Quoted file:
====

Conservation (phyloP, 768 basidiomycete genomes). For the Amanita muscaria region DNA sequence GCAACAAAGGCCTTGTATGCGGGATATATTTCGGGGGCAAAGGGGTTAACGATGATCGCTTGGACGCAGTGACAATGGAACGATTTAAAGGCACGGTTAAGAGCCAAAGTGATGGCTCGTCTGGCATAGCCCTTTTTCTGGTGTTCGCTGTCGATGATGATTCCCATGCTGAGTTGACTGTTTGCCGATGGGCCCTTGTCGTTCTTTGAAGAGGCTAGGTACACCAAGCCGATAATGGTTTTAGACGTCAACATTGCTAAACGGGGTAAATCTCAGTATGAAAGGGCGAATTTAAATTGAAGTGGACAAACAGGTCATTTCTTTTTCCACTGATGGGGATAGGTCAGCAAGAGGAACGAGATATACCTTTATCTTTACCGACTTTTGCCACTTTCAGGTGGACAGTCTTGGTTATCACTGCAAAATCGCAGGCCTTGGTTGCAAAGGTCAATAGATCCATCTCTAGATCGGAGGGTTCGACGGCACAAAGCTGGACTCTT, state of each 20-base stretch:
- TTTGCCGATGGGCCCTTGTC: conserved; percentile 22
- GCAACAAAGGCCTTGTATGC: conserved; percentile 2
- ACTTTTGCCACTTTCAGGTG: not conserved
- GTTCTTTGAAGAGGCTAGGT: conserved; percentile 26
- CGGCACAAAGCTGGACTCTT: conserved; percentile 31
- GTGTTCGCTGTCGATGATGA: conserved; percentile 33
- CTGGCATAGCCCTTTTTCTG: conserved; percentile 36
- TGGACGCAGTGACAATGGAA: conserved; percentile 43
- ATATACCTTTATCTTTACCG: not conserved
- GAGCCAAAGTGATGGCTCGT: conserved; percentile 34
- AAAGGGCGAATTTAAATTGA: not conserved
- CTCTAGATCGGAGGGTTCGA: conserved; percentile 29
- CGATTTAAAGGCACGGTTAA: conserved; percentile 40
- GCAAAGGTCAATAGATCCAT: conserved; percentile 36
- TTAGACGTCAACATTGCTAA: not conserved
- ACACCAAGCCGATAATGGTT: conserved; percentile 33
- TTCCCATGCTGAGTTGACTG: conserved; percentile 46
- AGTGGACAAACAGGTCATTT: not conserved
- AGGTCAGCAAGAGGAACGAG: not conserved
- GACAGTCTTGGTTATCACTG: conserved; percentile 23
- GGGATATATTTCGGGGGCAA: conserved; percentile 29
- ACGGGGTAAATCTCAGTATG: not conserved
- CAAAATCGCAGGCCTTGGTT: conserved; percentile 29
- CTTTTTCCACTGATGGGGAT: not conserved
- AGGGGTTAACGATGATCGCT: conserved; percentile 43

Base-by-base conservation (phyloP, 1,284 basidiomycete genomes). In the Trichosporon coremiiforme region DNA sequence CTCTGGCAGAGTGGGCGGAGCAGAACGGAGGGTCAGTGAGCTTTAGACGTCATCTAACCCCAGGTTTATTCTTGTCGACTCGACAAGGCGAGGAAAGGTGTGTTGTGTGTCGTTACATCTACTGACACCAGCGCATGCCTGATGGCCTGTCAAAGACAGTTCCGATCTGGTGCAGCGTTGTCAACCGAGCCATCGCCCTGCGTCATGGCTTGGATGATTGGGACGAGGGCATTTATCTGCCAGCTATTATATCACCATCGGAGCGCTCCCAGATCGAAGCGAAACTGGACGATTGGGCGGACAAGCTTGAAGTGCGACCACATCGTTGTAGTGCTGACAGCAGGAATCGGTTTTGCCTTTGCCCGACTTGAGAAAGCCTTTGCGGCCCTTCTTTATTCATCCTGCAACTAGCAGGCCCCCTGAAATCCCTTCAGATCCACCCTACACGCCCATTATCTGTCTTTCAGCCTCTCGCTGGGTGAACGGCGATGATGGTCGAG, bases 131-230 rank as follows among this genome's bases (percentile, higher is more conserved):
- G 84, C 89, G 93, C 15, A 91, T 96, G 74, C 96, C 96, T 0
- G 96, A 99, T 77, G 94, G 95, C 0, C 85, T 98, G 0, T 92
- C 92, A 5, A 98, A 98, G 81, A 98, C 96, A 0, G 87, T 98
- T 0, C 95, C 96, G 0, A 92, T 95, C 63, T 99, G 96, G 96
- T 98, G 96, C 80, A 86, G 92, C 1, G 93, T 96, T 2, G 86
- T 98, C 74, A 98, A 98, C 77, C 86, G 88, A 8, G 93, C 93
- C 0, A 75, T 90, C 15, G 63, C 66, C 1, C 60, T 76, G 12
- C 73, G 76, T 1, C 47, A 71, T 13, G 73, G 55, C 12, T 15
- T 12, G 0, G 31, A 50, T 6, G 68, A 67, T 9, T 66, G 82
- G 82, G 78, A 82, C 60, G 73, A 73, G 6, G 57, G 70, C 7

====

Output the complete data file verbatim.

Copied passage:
Conservation (phyloP, 768 basidiomycete genomes). For the Amanita muscaria region DNA sequence GCAACAAAGGCCTTGTATGCGGGATATATTTCGGGGGCAAAGGGGTTAACGATGATCGCTTGGACGCAGTGACAATGGAACGATTTAAAGGCACGGTTAAGAGCCAAAGTGATGGCTCGTCTGGCATAGCCCTTTTTCTGGTGTTCGCTGTCGATGATGATTCCCATGCTGAGTTGACTGTTTGCCGATGGGCCCTTGTCGTTCTTTGAAGAGGCTAGGTACACCAAGCCGATAATGGTTTTAGACGTCAACATTGCTAAACGGGGTAAATCTCAGTATGAAAGGGCGAATTTAAATTGAAGTGGACAAACAGGTCATTTCTTTTTCCACTGATGGGGATAGGTCAGCAAGAGGAACGAGATATACCTTTATCTTTACCGACTTTTGCCACTTTCAGGTGGACAGTCTTGGTTATCACTGCAAAATCGCAGGCCTTGGTTGCAAAGGTCAATAGATCCATCTCTAGATCGGAGGGTTCGACGGCACAAAGCTGGACTCTT, state of each 20-base stretch:
- TTTGCCGATGGGCCCTTGTC: conserved; percentile 22
- GCAACAAAGGCCTTGTATGC: conserved; percentile 2
- ACTTTTGCCACTTTCAGGTG: not conserved
- GTTCTTTGAAGAGGCTAGGT: conserved; percentile 26
- CGGCACAAAGCTGGACTCTT: conserved; percentile 31
- GTGTTCGCTGTCGATGATGA: conserved; percentile 33
- CTGGCATAGCCCTTTTTCTG: conserved; percentile 36
- TGGACGCAGTGACAATGGAA: conserved; percentile 43
- ATATACCTTTATCTTTACCG: not conserved
- GAGCCAAAGTGATGGCTCGT: conserved; percentile 34
- AAAGGGCGAATTTAAATTGA: not conserved
- CTCTAGATCGGAGGGTTCGA: conserved; percentile 29
- CGATTTAAAGGCACGGTTAA: conserved; percentile 40
- GCAAAGGTCAATAGATCCAT: conserved; percentile 36
- TTAGACGTCAACATTGCTAA: not conserved
- ACACCAAGCCGATAATGGTT: conserved; percentile 33
- TTCCCATGCTGAGTTGACTG: conserved; percentile 46
- AGTGGACAAACAGGTCATTT: not conserved
- AGGTCAGCAAGAGGAACGAG: not conserved
- GACAGTCTTGGTTATCACTG: conserved; percentile 23
- GGGATATATTTCGGGGGCAA: conserved; percentile 29
- ACGGGGTAAATCTCAGTATG: not conserved
- CAAAATCGCAGGCCTTGGTT: conserved; percentile 29
- CTTTTTCCACTGATGGGGAT: not conserved
- AGGGGTTAACGATGATCGCT: conserved; percentile 43

Base-by-base conservation (phyloP, 1,284 basidiomycete genomes). In the Trichosporon coremiiforme region DNA sequence CTCTGGCAGAGTGGGCGGAGCAGAACGGAGGGTCAGTGAGCTTTAGACGTCATCTAACCCCAGGTTTATTCTTGTCGACTCGACAAGGCGAGGAAAGGTGTGTTGTGTGTCGTTACATCTACTGACACCAGCGCATGCCTGATGGCCTGTCAAAGACAGTTCCGATCTGGTGCAGCGTTGTCAACCGAGCCATCGCCCTGCGTCATGGCTTGGATGATTGGGACGAGGGCATTTATCTGCCAGCTATTATATCACCATCGGAGCGCTCCCAGATCGAAGCGAAACTGGACGATTGGGCGGACAAGCTTGAAGTGCGACCACATCGTTGTAGTGCTGACAGCAGGAATCGGTTTTGCCTTTGCCCGACTTGAGAAAGCCTTTGCGGCCCTTCTTTATTCATCCTGCAACTAGCAGGCCCCCTGAAATCCCTTCAGATCCACCCTACACGCCCATTATCTGTCTTTCAGCCTCTCGCTGGGTGAACGGCGATGATGGTCGAG, bases 131-230 rank as follows among this genome's bases (percentile, higher is more conserved):
- G 84, C 89, G 93, C 15, A 91, T 96, G 74, C 96, C 96, T 0
- G 96, A 99, T 77, G 94, G 95, C 0, C 85, T 98, G 0, T 92
- C 92, A 5, A 98, A 98, G 81, A 98, C 96, A 0, G 87, T 98
- T 0, C 95, C 96, G 0, A 92, T 95, C 63, T 99, G 96, G 96
- T 98, G 96, C 80, A 86, G 92, C 1, G 93, T 96, T 2, G 86
- T 98, C 74, A 98, A 98, C 77, C 86, G 88, A 8, G 93, C 93
- C 0, A 75, T 90, C 15, G 63, C 66, C 1, C 60, T 76, G 12
- C 73, G 76, T 1, C 47, A 71, T 13, G 73, G 55, C 12, T 15
- T 12, G 0, G 31, A 50, T 6, G 68, A 67, T 9, T 66, G 82
- G 82, G 78, A 82, C 60, G 73, A 73, G 6, G 57, G 70, C 7